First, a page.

Dialogue in the Dark: Reflections

I was really afriad when we first entered the room. When they told us to remove our hands off our friend’s shoulders I freaked out. Even in broad daylight, I can’t even do a trust fall with a trusted friend. Much less a stranger (the guide) leading me through the unknown. I was so afraid of getting lost and being left behind in the complex.  Suddenly all my insecurities were placed in front of me, and I was forced to face them. I took comfort in the fact that I could rely on my friend’s voices and helpful hands guiding me to the right places.

I also realise how important sight is to me. I was overreliant on my sight. Everything that I did, was depended on my sight. When it was taken from me, I realised how to slow down and appreciate other things base on my sense of touch and smell. This made me a lot more aware of how a visually impaired person encounters and experience graphic designs. In our eyes, the visual aesthetics are the most crucial aspect of graphic designs. However, for the visually impaired, the texture, the smell and the audio were their words. It also made me more aware of the type of font that we chose when designing for a client. In the room, we touched and felt the text on a signboard and a sculpture. The non-cursive font was so much easier to decipher as compared to the cursive one. In addition, I found out that braille is not commonly understood among the visually impaired. This made me realise how important is it to understand the client that we are designing for.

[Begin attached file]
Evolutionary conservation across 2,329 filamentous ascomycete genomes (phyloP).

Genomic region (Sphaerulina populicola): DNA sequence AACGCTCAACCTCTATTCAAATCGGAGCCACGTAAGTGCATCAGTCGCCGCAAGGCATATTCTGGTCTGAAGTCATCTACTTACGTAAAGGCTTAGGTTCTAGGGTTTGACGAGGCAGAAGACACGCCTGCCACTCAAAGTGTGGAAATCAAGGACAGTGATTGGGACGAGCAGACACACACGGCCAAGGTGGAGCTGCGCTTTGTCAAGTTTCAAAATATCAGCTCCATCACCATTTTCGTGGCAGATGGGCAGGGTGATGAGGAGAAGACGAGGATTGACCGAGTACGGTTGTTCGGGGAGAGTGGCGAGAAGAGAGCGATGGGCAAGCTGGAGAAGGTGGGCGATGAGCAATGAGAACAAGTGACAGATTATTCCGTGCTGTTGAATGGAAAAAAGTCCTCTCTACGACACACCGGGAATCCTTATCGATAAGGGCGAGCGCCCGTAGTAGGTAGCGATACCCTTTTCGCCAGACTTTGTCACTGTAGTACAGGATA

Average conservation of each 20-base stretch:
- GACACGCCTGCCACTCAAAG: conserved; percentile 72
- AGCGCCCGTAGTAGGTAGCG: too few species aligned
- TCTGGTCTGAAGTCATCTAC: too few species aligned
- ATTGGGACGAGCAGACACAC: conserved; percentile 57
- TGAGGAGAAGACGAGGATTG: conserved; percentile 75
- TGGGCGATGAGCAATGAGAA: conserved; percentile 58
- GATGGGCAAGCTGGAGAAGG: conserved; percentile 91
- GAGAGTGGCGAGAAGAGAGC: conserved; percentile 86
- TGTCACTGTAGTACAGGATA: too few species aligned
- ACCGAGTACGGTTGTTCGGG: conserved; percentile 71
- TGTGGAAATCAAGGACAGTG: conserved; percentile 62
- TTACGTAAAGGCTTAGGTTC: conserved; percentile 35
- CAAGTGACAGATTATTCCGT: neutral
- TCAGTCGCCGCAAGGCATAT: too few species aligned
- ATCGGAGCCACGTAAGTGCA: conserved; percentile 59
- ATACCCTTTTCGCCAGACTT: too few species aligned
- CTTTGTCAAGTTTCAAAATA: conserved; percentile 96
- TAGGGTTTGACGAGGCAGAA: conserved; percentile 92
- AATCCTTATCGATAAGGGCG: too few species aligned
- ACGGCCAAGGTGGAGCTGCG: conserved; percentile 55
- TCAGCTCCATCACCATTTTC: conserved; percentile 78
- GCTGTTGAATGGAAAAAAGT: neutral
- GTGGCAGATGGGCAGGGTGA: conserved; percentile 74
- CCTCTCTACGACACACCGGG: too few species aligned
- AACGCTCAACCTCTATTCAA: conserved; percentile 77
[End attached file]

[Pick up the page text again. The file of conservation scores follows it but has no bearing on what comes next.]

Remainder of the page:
By taking on roleplaying, we are better able to understand and emphasise with our clients. There are some things that we take for granted in life, things that we won’t pause to think about. By roleplaying, we are able to immerse ourselves in their shoes. Through feeling for them, from their perspective, we are able to uncover more things that we never thought of before. However, there is an aspect of roleplaying where it can never fully mimic the reality of the visually impaired. In the setting of dialogue in the dark, we had the help of the guide, the never-ending walls and our friends to help us navigate through the place. It was a safer and more controlled environment, as compared to the reality they face on a daily basis.

However that being said, roleplaying is still an essential part of design thinking. The designers can better understand the needs of the clients, thus are better able to design to their needs. After all function over form.

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